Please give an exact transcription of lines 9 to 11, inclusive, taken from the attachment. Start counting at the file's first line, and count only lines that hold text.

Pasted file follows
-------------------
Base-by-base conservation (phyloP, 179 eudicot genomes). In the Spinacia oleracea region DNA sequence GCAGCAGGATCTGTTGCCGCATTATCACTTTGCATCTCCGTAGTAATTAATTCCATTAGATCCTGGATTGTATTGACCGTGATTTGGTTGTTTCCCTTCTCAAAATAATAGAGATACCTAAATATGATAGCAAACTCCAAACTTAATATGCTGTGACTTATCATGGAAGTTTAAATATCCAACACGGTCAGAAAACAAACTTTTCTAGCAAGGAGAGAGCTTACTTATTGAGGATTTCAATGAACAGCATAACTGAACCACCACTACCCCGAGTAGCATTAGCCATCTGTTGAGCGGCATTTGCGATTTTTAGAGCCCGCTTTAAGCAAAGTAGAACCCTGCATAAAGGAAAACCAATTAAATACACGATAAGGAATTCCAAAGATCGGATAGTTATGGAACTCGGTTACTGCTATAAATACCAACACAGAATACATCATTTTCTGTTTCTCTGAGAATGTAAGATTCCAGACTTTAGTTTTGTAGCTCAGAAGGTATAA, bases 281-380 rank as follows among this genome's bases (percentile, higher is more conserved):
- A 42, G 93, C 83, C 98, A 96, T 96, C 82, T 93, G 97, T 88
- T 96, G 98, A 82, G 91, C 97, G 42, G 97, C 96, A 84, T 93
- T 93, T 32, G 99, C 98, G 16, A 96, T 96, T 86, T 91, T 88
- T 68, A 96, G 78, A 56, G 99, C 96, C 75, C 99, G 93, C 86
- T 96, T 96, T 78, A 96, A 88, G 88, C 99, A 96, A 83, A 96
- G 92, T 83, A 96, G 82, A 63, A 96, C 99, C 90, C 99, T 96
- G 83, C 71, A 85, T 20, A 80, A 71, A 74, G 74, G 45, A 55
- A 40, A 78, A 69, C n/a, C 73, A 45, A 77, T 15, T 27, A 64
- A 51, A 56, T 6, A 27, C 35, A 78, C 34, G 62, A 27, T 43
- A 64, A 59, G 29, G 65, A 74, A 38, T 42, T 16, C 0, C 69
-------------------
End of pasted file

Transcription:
- A 40, A 78, A 69, C n/a, C 73, A 45, A 77, T 15, T 27, A 64
- A 51, A 56, T 6, A 27, C 35, A 78, C 34, G 62, A 27, T 43
- A 64, A 59, G 29, G 65, A 74, A 38, T 42, T 16, C 0, C 69